China Labour Bulletin is quoted in the following article. Copyright remains with the original publisher.
By David Pierson, Los Angeles Times
October 30, 2012.
YANTAI, China — The five schoolboys weren't of legal age to work on an assembly line. But when their vocational school sent them to a Foxconn manufacturing plant last month as part of an internship program, they were soon piecing together Sony PlayStations 12 hours a day.
One boy said he worked an overnight shift that started at 7:30 p.m. looking for imperfections on finished gaming consoles. Another struggled to stand after spending hours screwing together thousands of devices. The intern assigned to lug plastic cases for the product bore red welts on his neck from hoisting heavy loads onto his thin shoulders.
The baby-faced laborers were all 15 years old — a year younger than the legal age to perform such work in China. Speaking to a Los Angeles Times reporter, all five said that a day before their three-month internships began, company employees visited their school requesting copies of everyone's identification cards.
"They knew how old I was, but they didn't say anything," said one of the teens, who is in his second year at the Yantai Engineering & Technology College, a vocational school in this industrial seaside city in eastern Shandong province. The Times is not disclosing his or his schoolmates' names because the youngsters fear repercussions.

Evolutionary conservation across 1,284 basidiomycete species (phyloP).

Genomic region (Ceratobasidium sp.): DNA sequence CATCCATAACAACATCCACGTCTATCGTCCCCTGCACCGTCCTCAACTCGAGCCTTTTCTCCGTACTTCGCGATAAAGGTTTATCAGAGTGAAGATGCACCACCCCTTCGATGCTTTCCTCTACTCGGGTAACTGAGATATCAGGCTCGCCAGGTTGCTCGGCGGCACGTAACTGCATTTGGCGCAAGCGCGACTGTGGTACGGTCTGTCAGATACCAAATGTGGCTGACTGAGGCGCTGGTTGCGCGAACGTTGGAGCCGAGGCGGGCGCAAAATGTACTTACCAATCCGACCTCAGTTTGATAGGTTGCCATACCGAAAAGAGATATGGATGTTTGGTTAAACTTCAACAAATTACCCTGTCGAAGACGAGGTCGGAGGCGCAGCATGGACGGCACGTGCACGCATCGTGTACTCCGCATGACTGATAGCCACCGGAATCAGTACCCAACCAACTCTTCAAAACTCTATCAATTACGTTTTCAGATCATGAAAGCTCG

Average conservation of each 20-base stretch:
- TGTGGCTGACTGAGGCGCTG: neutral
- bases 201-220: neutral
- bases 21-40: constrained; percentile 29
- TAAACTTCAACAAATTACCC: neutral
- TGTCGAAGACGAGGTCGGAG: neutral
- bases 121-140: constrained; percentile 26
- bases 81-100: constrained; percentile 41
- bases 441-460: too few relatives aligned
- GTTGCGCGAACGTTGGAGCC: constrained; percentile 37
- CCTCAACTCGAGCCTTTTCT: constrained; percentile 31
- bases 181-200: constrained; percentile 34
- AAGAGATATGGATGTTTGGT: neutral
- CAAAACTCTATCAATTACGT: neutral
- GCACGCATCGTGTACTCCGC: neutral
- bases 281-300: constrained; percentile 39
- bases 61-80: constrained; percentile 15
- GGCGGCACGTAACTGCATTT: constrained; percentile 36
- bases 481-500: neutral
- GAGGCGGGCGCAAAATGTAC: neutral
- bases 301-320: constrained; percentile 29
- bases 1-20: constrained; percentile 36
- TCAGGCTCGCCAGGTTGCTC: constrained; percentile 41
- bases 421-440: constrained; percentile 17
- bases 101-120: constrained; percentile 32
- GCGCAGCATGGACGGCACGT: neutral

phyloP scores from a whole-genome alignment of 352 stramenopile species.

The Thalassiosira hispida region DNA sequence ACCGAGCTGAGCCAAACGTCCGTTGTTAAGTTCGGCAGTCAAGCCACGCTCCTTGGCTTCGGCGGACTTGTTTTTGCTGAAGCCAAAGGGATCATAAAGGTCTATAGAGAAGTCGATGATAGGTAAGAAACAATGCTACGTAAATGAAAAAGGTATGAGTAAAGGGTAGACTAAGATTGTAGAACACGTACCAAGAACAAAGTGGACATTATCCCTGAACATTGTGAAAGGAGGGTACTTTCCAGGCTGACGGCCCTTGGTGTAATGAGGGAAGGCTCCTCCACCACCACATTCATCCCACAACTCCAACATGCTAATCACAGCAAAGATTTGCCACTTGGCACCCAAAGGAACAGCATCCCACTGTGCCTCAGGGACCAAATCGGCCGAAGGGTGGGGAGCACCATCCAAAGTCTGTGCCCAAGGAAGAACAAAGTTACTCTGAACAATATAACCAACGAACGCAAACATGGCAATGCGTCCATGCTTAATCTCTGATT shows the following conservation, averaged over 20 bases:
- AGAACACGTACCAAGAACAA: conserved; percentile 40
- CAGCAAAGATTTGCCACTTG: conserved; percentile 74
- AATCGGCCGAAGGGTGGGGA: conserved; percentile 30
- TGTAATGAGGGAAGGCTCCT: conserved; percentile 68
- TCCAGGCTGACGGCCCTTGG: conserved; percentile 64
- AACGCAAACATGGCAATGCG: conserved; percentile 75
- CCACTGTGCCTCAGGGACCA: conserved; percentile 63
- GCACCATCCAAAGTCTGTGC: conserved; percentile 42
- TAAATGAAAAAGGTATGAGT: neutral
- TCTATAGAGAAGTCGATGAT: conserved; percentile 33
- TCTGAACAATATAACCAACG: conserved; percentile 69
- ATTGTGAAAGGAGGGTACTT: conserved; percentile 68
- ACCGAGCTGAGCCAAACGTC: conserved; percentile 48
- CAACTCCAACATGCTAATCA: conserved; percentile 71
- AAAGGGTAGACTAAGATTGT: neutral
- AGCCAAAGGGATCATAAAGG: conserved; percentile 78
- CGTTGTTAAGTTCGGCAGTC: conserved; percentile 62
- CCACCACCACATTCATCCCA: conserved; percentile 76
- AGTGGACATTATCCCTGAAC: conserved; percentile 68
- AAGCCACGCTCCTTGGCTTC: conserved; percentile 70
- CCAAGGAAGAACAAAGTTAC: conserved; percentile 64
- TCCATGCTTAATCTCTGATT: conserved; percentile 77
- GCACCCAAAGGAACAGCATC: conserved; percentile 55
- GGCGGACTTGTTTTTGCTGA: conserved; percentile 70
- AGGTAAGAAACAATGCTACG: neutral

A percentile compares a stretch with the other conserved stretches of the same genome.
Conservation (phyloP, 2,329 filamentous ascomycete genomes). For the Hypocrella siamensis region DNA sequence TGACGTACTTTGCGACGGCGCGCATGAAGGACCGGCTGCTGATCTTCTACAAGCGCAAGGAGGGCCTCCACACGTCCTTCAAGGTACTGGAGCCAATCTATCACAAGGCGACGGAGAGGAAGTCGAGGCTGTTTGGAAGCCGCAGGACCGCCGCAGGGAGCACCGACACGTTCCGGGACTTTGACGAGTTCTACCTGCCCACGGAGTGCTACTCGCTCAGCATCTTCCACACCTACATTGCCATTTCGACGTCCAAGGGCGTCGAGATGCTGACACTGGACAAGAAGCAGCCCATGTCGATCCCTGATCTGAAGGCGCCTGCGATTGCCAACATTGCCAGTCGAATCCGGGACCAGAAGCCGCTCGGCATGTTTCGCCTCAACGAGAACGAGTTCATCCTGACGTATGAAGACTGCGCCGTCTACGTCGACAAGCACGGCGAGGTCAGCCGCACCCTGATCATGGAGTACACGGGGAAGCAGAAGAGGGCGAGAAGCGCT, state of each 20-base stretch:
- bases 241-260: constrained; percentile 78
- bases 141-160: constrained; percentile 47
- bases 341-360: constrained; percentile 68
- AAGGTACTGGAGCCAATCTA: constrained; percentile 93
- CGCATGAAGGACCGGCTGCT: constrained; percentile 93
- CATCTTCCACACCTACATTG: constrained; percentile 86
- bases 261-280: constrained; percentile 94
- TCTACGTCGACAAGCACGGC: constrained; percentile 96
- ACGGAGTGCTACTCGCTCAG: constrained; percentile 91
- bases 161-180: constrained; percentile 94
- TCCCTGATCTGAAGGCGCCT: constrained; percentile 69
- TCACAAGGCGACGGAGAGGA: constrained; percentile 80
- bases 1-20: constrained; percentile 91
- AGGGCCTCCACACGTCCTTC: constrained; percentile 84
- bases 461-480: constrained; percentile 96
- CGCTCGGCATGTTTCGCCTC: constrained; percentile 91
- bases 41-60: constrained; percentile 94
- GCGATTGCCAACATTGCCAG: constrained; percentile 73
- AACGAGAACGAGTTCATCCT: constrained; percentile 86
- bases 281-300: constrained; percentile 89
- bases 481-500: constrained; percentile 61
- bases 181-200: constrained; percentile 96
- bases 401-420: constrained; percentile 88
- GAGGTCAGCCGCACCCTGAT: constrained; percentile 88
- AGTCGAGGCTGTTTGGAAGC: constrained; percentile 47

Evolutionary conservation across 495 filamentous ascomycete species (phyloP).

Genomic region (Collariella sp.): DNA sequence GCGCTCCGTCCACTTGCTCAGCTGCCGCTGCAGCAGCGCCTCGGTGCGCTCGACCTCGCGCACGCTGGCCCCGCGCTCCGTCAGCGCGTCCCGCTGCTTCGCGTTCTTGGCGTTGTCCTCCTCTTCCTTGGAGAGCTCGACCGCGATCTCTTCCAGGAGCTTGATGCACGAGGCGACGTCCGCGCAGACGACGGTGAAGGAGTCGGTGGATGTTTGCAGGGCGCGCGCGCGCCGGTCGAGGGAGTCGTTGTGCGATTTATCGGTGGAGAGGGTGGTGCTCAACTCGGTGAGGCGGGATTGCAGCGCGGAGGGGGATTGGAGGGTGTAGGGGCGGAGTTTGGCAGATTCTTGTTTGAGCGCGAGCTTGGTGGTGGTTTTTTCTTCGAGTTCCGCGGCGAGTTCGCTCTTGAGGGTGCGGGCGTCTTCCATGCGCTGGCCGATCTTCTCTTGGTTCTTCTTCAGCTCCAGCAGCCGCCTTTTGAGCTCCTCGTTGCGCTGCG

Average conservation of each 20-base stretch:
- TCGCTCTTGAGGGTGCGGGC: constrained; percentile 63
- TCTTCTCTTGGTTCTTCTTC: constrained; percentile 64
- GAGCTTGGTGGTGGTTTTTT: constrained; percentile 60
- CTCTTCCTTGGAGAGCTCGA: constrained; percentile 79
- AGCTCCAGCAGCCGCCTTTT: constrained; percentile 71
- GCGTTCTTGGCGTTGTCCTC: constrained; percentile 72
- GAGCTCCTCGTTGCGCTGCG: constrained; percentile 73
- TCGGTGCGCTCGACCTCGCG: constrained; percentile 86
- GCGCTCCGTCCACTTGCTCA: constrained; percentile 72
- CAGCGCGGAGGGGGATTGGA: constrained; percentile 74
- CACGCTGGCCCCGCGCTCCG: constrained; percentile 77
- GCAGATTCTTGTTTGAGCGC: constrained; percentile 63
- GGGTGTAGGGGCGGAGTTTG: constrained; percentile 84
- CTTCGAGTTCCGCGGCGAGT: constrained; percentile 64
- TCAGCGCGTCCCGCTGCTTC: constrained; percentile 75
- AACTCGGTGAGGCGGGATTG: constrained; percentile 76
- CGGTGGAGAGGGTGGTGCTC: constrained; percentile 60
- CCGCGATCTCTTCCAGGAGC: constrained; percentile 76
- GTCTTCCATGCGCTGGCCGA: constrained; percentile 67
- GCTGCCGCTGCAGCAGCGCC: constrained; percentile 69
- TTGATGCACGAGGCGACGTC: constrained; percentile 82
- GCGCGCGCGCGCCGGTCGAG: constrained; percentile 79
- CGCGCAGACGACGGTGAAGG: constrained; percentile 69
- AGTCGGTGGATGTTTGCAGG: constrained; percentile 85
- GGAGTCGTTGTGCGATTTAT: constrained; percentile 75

Their internship ended abruptly this month after Chinese state radio reported that interns as young as 14 were working at the plant. In a statement issued Oct. 15, Foxconn admitted using an undisclosed number of underage interns; it pledged to prevent it from happening again.
Foxconn Technology Holding, a Taiwanese manufacturing giant, rose to prominence producing electronics for leading brands including Apple, Sony and Dell. More recently it has made headlines for a spate of industrial accidents, alleged labor abuses, worker riots and suicides.
The controversy also highlights the role of China's vocational schools, which labor activists say are paid by companies to provide them with low-wage factory hands.
"The basic point of the system is to provide cheap labor to manufacturers," said Geoffrey Crothall, a spokesman for China Labour Bulletin, a Hong Kong nonprofit promoting workers' rights. "Ideally, you go to vocational school to learn a trade so that you're in a good position to get a job when you graduate. In reality, the vocational schools make money by sending kids to factories. It's a fairly manipulated form of labor available to manufacturers whenever they need it."
Foxconn declined to comment beyond its earlier public statement.